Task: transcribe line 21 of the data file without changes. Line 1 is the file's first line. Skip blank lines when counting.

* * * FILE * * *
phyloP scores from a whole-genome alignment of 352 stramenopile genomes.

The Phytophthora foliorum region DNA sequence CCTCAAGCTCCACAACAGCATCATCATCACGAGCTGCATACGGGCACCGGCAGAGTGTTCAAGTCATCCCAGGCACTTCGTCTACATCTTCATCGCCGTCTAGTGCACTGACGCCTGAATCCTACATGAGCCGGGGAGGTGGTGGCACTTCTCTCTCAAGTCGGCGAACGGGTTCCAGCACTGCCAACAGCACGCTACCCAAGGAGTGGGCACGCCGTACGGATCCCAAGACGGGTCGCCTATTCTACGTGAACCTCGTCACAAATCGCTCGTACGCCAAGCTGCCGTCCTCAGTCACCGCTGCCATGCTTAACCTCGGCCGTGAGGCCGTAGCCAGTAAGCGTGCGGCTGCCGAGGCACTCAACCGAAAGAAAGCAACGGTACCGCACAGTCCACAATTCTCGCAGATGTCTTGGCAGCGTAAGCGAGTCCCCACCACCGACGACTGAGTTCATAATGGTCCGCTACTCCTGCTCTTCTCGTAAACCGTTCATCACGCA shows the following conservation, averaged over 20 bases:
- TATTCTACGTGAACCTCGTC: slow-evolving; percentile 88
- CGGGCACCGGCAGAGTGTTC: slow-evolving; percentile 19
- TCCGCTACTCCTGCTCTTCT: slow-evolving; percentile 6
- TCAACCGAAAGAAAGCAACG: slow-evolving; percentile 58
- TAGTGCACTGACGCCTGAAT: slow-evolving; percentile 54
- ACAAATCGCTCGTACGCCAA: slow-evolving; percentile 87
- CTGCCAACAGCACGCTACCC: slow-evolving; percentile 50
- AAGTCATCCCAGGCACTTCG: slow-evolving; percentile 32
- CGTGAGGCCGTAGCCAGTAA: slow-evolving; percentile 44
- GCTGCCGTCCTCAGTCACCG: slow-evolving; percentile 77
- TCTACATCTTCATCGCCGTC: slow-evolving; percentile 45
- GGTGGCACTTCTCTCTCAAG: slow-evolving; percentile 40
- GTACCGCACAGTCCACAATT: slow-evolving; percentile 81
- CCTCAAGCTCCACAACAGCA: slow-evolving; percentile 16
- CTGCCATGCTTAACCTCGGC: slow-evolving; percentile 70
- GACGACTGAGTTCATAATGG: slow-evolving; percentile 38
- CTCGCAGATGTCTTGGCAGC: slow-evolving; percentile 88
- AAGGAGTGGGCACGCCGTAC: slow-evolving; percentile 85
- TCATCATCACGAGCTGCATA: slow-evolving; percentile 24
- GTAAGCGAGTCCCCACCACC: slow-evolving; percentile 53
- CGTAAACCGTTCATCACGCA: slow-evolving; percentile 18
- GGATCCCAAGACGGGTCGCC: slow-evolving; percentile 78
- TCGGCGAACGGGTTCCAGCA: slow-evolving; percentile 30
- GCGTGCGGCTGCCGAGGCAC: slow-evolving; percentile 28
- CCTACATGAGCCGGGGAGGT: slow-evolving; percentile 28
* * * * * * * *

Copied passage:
- TCATCATCACGAGCTGCATA: slow-evolving; percentile 24